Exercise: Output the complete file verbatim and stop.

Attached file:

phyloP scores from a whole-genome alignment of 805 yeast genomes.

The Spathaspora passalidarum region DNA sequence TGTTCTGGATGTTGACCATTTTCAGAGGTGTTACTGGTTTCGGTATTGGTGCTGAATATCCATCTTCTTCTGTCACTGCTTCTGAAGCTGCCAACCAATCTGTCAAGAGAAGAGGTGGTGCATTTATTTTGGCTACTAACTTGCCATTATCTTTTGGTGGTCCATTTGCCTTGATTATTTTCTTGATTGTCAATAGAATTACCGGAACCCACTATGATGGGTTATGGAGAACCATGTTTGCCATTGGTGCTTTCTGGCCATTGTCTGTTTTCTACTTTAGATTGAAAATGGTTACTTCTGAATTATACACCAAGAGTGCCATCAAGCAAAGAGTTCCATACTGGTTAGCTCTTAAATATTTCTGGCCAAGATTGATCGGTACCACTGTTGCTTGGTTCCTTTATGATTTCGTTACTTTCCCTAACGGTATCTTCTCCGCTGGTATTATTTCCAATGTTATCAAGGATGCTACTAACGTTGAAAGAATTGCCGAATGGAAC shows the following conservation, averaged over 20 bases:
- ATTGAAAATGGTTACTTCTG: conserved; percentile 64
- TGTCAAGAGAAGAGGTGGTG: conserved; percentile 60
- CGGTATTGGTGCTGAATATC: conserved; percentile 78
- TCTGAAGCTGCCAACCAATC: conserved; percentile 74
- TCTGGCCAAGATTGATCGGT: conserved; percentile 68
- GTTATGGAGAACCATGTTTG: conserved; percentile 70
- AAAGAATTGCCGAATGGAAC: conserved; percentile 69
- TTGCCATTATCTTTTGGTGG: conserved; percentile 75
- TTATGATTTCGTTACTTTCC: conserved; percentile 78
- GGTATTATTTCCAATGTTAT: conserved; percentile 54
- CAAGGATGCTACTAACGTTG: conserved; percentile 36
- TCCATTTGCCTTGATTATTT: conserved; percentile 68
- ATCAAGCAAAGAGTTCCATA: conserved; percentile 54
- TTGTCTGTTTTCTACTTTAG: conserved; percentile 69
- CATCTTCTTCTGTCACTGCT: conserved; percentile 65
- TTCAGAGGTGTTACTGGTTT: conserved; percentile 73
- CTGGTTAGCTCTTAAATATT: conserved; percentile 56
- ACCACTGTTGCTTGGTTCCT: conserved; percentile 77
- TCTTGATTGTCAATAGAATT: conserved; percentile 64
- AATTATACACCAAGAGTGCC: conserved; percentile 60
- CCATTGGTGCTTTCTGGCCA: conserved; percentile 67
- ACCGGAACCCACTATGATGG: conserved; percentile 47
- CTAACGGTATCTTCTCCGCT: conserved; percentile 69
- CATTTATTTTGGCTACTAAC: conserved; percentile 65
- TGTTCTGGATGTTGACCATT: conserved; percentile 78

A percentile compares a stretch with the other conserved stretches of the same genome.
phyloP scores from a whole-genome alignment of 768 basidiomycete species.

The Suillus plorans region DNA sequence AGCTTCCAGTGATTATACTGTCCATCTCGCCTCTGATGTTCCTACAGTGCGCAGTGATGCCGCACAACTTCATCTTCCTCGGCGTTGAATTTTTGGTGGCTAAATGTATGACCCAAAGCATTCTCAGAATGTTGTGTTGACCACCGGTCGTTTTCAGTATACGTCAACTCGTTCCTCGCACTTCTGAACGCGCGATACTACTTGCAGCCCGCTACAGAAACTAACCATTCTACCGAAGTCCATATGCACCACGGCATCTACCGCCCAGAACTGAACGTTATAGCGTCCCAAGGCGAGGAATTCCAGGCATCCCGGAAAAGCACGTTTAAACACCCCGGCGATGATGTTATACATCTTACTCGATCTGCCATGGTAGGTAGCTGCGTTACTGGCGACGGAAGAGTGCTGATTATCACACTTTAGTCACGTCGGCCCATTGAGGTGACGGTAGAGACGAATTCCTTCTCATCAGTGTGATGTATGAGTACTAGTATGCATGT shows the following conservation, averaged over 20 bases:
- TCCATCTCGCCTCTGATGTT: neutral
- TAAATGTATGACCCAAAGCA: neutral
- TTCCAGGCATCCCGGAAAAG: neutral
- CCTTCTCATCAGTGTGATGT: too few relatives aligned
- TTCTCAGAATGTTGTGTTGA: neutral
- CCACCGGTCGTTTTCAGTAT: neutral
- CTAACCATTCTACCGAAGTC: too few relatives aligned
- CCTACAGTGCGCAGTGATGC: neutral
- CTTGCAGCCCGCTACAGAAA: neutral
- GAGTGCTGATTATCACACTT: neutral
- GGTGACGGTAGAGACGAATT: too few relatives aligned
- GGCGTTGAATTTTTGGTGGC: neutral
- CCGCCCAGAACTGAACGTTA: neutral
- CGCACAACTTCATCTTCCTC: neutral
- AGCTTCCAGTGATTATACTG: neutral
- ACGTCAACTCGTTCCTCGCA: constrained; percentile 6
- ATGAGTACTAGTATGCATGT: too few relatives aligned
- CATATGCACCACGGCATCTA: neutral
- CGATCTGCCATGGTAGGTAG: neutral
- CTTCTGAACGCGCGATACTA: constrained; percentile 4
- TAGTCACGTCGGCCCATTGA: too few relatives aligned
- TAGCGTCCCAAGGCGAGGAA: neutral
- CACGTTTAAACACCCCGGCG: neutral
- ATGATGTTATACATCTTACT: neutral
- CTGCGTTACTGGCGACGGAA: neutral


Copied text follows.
phyloP scores from a whole-genome alignment of 805 yeast genomes.

The Spathaspora passalidarum region DNA sequence TGTTCTGGATGTTGACCATTTTCAGAGGTGTTACTGGTTTCGGTATTGGTGCTGAATATCCATCTTCTTCTGTCACTGCTTCTGAAGCTGCCAACCAATCTGTCAAGAGAAGAGGTGGTGCATTTATTTTGGCTACTAACTTGCCATTATCTTTTGGTGGTCCATTTGCCTTGATTATTTTCTTGATTGTCAATAGAATTACCGGAACCCACTATGATGGGTTATGGAGAACCATGTTTGCCATTGGTGCTTTCTGGCCATTGTCTGTTTTCTACTTTAGATTGAAAATGGTTACTTCTGAATTATACACCAAGAGTGCCATCAAGCAAAGAGTTCCATACTGGTTAGCTCTTAAATATTTCTGGCCAAGATTGATCGGTACCACTGTTGCTTGGTTCCTTTATGATTTCGTTACTTTCCCTAACGGTATCTTCTCCGCTGGTATTATTTCCAATGTTATCAAGGATGCTACTAACGTTGAAAGAATTGCCGAATGGAAC shows the following conservation, averaged over 20 bases:
- ATTGAAAATGGTTACTTCTG: conserved; percentile 64
- TGTCAAGAGAAGAGGTGGTG: conserved; percentile 60
- CGGTATTGGTGCTGAATATC: conserved; percentile 78
- TCTGAAGCTGCCAACCAATC: conserved; percentile 74
- TCTGGCCAAGATTGATCGGT: conserved; percentile 68
- GTTATGGAGAACCATGTTTG: conserved; percentile 70
- AAAGAATTGCCGAATGGAAC: conserved; percentile 69
- TTGCCATTATCTTTTGGTGG: conserved; percentile 75
- TTATGATTTCGTTACTTTCC: conserved; percentile 78
- GGTATTATTTCCAATGTTAT: conserved; percentile 54
- CAAGGATGCTACTAACGTTG: conserved; percentile 36
- TCCATTTGCCTTGATTATTT: conserved; percentile 68
- ATCAAGCAAAGAGTTCCATA: conserved; percentile 54
- TTGTCTGTTTTCTACTTTAG: conserved; percentile 69
- CATCTTCTTCTGTCACTGCT: conserved; percentile 65
- TTCAGAGGTGTTACTGGTTT: conserved; percentile 73
- CTGGTTAGCTCTTAAATATT: conserved; percentile 56
- ACCACTGTTGCTTGGTTCCT: conserved; percentile 77
- TCTTGATTGTCAATAGAATT: conserved; percentile 64
- AATTATACACCAAGAGTGCC: conserved; percentile 60
- CCATTGGTGCTTTCTGGCCA: conserved; percentile 67
- ACCGGAACCCACTATGATGG: conserved; percentile 47
- CTAACGGTATCTTCTCCGCT: conserved; percentile 69
- CATTTATTTTGGCTACTAAC: conserved; percentile 65
- TGTTCTGGATGTTGACCATT: conserved; percentile 78

A percentile compares a stretch with the other conserved stretches of the same genome.
phyloP scores from a whole-genome alignment of 768 basidiomycete species.

The Suillus plorans region DNA sequence AGCTTCCAGTGATTATACTGTCCATCTCGCCTCTGATGTTCCTACAGTGCGCAGTGATGCCGCACAACTTCATCTTCCTCGGCGTTGAATTTTTGGTGGCTAAATGTATGACCCAAAGCATTCTCAGAATGTTGTGTTGACCACCGGTCGTTTTCAGTATACGTCAACTCGTTCCTCGCACTTCTGAACGCGCGATACTACTTGCAGCCCGCTACAGAAACTAACCATTCTACCGAAGTCCATATGCACCACGGCATCTACCGCCCAGAACTGAACGTTATAGCGTCCCAAGGCGAGGAATTCCAGGCATCCCGGAAAAGCACGTTTAAACACCCCGGCGATGATGTTATACATCTTACTCGATCTGCCATGGTAGGTAGCTGCGTTACTGGCGACGGAAGAGTGCTGATTATCACACTTTAGTCACGTCGGCCCATTGAGGTGACGGTAGAGACGAATTCCTTCTCATCAGTGTGATGTATGAGTACTAGTATGCATGT shows the following conservation, averaged over 20 bases:
- TCCATCTCGCCTCTGATGTT: neutral
- TAAATGTATGACCCAAAGCA: neutral
- TTCCAGGCATCCCGGAAAAG: neutral
- CCTTCTCATCAGTGTGATGT: too few relatives aligned
- TTCTCAGAATGTTGTGTTGA: neutral
- CCACCGGTCGTTTTCAGTAT: neutral
- CTAACCATTCTACCGAAGTC: too few relatives aligned
- CCTACAGTGCGCAGTGATGC: neutral
- CTTGCAGCCCGCTACAGAAA: neutral
- GAGTGCTGATTATCACACTT: neutral
- GGTGACGGTAGAGACGAATT: too few relatives aligned
- GGCGTTGAATTTTTGGTGGC: neutral
- CCGCCCAGAACTGAACGTTA: neutral
- CGCACAACTTCATCTTCCTC: neutral
- AGCTTCCAGTGATTATACTG: neutral
- ACGTCAACTCGTTCCTCGCA: constrained; percentile 6
- ATGAGTACTAGTATGCATGT: too few relatives aligned
- CATATGCACCACGGCATCTA: neutral
- CGATCTGCCATGGTAGGTAG: neutral
- CTTCTGAACGCGCGATACTA: constrained; percentile 4
- TAGTCACGTCGGCCCATTGA: too few relatives aligned
- TAGCGTCCCAAGGCGAGGAA: neutral
- CACGTTTAAACACCCCGGCG: neutral
- ATGATGTTATACATCTTACT: neutral
- CTGCGTTACTGGCGACGGAA: neutral